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Building Stronger Links with Offshore Investors

This article appeared in the December 2011 edition of the Listed @ ASX newsletter.

Cerro Resources Chief Executive Tony McDonald gives a first-hand view on how ASX Small and Mid-Cap conferences help emerging Australian listed companies.

By ASX

Cerro Resources chief executive Tony McDonald was pleased with his company’s participation in the ASX Small to Mid-Cap conference in Hong Kong in October. “I thought I did well talking to 11 institutions and private investors in one-on-one meetings in a day. But another Australian miner told me they got through 14 investor meetings in a day! It was a terrific opportunity to talk to so many offshore investors, and having the meetings organised by ASX certainly helped.”

• You can learn more about ASX Small and Mid-Cap conferences here. The next ones are in New York and London in early March.

Cerro Resources, a fast-growing explorer with gold and silver assets in Mexico and iron ore in Queensland, was one of 16 companies that participated in ASX’s Hong Kong and Singapore roadshows. ASX Small to Mid-Cap conferences help ASX-listed companies promote themselves to international investors and build relationships with different investor groups. The events are an important part of ASX’s broader strategy to better meet the needs of companies outside the S&P/ASX 200 index, and provide more investor relations support in Australia and offshore.

Presentations are posted on the ASX website and promoted to retail investors through the ASX Investor Update newsletter, which is distributed each month to more than 180,000 investors. You can download presentations from the recent Hong Kong and Singapore conferences here.

Filling a gap

Participating companies in the Small and Mid-Cap conferences typically have a market capitalisation of between $150 million and $2 billion. Some may be too small to attract the attention of offshore fund managers that invest mostly in larger companies, or they may not have an Australian sharebroking firm that organises overseas investor roadshows for them. As such, ASX fills a gap in the market by linking emerging Australian listed companies with offshore investors through the conferences.

Attracting foreign investors can be an important milestone in the development of small and mid-cap companies. Such capital can help Australian companies grow, bring new investors to a company’s share register and provide more stability in shareholdings. It can also make small and mid-cap companies more liquid, benefiting investors, financial intermediaries and the market generally.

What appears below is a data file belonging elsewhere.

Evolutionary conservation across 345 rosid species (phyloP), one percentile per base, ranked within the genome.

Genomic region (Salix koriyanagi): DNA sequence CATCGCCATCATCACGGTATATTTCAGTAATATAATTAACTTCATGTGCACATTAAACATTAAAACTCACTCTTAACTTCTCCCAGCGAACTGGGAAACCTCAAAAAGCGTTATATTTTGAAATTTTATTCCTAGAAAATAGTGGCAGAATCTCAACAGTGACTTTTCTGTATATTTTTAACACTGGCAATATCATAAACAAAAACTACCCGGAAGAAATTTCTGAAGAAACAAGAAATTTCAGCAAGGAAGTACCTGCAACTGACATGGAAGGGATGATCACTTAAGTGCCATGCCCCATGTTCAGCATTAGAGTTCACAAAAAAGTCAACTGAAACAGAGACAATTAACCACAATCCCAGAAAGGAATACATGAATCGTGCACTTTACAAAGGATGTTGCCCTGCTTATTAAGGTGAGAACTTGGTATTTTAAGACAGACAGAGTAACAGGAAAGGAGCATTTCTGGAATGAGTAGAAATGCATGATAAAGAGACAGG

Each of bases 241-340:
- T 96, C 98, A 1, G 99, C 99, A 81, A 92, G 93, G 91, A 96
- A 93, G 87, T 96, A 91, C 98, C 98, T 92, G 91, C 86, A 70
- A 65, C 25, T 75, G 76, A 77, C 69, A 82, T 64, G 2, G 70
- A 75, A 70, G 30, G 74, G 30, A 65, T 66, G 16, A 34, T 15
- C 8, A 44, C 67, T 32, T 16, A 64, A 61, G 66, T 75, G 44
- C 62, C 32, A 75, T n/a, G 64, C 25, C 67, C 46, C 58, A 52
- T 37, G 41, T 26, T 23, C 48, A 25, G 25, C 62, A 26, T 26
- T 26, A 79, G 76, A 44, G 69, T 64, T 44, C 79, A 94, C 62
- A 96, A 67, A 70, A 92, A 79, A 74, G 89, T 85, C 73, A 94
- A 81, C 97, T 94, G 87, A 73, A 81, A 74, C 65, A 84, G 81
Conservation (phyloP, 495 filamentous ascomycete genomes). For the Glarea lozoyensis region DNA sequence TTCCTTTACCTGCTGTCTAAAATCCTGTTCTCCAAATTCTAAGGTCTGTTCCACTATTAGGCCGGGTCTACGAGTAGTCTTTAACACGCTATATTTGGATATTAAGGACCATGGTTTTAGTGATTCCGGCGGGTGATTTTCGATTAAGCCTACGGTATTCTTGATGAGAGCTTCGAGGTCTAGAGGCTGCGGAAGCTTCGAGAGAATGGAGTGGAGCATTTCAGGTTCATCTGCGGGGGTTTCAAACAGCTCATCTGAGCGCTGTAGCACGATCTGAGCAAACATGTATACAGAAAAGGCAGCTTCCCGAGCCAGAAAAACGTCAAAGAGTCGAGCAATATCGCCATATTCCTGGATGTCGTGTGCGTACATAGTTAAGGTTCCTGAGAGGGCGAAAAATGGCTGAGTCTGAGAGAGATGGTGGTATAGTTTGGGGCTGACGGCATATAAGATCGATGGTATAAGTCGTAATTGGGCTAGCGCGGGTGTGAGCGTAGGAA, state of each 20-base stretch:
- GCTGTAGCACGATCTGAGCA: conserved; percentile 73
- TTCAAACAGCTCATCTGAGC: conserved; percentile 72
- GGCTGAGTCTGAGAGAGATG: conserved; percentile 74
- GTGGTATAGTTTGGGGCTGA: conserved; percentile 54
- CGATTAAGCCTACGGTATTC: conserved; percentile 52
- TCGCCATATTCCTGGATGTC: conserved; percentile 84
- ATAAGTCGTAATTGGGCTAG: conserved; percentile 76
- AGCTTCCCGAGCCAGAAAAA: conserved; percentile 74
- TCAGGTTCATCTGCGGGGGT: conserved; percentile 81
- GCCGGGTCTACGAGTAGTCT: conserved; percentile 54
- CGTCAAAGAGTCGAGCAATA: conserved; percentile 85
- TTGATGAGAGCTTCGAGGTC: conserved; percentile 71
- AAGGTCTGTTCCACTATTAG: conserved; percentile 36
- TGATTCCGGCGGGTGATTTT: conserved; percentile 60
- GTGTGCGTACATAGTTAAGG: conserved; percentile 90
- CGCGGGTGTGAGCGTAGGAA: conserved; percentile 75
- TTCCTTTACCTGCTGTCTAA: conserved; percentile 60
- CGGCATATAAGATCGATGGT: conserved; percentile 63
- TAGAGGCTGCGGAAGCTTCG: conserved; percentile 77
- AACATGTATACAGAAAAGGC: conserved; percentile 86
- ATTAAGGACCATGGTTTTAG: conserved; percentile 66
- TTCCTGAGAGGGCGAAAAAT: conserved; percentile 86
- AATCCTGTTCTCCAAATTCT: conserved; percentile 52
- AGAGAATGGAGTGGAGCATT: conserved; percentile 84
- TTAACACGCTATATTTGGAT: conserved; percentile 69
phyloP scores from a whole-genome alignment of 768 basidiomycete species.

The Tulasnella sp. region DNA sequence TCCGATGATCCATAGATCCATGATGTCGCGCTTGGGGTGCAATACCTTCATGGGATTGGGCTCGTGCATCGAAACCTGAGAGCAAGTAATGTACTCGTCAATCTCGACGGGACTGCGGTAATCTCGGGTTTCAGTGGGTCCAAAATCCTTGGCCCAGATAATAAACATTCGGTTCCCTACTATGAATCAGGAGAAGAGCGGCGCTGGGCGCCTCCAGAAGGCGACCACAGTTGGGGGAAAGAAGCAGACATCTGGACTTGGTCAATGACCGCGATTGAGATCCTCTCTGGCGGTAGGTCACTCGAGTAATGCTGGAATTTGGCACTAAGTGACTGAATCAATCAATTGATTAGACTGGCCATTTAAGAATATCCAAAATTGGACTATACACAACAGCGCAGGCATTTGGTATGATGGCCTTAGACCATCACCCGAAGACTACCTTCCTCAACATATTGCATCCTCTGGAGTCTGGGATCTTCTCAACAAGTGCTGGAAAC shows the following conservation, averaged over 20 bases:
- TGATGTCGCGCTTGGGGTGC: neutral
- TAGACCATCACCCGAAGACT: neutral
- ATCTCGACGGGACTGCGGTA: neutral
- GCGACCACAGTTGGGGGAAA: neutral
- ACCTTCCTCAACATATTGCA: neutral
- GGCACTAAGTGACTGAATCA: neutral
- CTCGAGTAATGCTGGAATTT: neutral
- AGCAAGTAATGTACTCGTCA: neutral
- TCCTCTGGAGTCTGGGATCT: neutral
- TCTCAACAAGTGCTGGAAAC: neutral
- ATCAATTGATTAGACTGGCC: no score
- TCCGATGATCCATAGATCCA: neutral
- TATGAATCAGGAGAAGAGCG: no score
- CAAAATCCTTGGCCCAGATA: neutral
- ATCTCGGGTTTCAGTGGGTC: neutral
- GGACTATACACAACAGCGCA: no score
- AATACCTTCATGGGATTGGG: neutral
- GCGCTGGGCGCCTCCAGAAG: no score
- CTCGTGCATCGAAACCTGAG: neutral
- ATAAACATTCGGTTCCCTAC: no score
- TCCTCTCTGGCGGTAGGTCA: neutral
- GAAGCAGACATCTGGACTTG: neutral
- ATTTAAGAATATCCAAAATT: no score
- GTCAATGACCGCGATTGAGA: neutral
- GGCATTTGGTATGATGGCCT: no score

Pre-screened meetings

ASX promotes each event to offshore investors, pre-screens investor enquiries to ensure only genuine investors meet Australian companies, and organises the meeting schedule. Typically, up to 20 companies make presentations to an audience on one day, followed by several one-on-one meetings with investors. The Hong Kong and Singapore roadshows can attract more than 150 delegates.

Cerro’s Tony McDonald says the Small and Mid-Cap conference is a productive way for emerging ASX-listed companies to meet offshore investors. “I would never presume you can go to these markets once, tell your story, and it’s all done,” he says. “It is a long-term process about building familiarisation and recognition of your company in offshore markets. That said, Cerro received some good investor enquiries and leads out the conferences, and more people wanting to receive our announcements and hear about our progress.”

McDonald liked the conference format. “In Hong Kong I had appointments from 6.30am to 7.30pm, and saw institutions, sharebrokers, and private investors who wanted an update on Cerro. I found the conference a very convenient, compact way to meet investors; and just as efficient for investors, who get to hear about lots of promising Australian companies in the one day. I like that ASX pre-screens the meetings: you know you are meeting the right people and that nobody is trying to sell you anything. It is a well-organised event.”

McDonald says the ASX brand is important. “Going to Asia under the ASX banner brings a wonderful level of credibility when you are an emerging company,” he says. “It makes it an easier introduction to Asian investors. Every company is different, but my general advice to others who go on this event is to be well prepared, take nothing for granted, and be prepared to build long-term relationships with offshore investors. And, of course, be ready for a very busy day.”


Information provided is for educational purposes and does not constitute financial product advice. You should obtain independent advice from an Australian financial services licensee before making any financial decisions. Although ASX Limited ABN 98 008 624 691 and its related bodies corporate (‘ASX’) has made every effort to ensure the accuracy of the information as at the date of publication, ASX does not give any warranty or representation as to the accuracy, reliability or completeness of the information. To the extent permitted by law, ASX and its employees, officers and contractors shall not be liable for any loss or damage arising in any way (including by way of negligence) from or in connection with any information provided or omitted or from any one acting or refraining to act in reliance on this information. This document is not a substitute for the Operating Rules of the relevant ASX entity and in the case of any inconsistency, the Operating Rules prevail.

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